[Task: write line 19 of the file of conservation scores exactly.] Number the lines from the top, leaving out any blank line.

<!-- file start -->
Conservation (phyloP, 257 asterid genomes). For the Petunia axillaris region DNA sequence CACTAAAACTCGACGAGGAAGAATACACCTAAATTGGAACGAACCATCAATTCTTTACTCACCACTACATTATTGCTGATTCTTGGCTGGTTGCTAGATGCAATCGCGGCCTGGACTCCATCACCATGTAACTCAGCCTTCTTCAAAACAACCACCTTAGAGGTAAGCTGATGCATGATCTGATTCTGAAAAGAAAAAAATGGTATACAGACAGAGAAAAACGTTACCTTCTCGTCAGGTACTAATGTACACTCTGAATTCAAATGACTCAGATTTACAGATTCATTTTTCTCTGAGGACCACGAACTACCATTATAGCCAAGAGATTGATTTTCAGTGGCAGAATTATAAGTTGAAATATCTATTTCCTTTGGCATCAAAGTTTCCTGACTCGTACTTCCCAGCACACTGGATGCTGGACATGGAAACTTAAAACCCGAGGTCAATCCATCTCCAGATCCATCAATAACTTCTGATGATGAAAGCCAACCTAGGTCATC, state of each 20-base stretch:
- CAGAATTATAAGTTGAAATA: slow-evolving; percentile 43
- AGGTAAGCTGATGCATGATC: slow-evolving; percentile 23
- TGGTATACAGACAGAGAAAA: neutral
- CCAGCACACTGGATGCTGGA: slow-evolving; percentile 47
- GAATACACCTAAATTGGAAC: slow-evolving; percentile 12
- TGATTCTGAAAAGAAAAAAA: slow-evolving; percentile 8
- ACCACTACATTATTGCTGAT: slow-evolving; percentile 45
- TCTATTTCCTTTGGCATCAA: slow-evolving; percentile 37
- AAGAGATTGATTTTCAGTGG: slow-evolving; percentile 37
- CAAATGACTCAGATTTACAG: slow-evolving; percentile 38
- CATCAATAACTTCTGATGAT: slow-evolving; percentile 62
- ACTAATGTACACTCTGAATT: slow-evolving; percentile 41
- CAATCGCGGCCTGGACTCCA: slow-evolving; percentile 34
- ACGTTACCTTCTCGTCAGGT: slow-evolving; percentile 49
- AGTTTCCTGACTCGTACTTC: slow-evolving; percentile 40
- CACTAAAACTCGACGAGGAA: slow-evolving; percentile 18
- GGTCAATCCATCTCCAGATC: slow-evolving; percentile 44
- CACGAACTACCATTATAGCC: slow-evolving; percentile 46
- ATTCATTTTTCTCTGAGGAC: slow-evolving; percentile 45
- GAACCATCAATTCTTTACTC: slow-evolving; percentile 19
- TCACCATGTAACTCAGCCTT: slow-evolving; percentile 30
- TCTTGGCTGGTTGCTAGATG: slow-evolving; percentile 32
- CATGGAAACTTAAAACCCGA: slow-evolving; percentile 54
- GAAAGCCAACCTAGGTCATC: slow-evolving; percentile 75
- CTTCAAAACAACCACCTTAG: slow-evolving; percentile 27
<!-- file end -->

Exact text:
- CACGAACTACCATTATAGCC: slow-evolving; percentile 46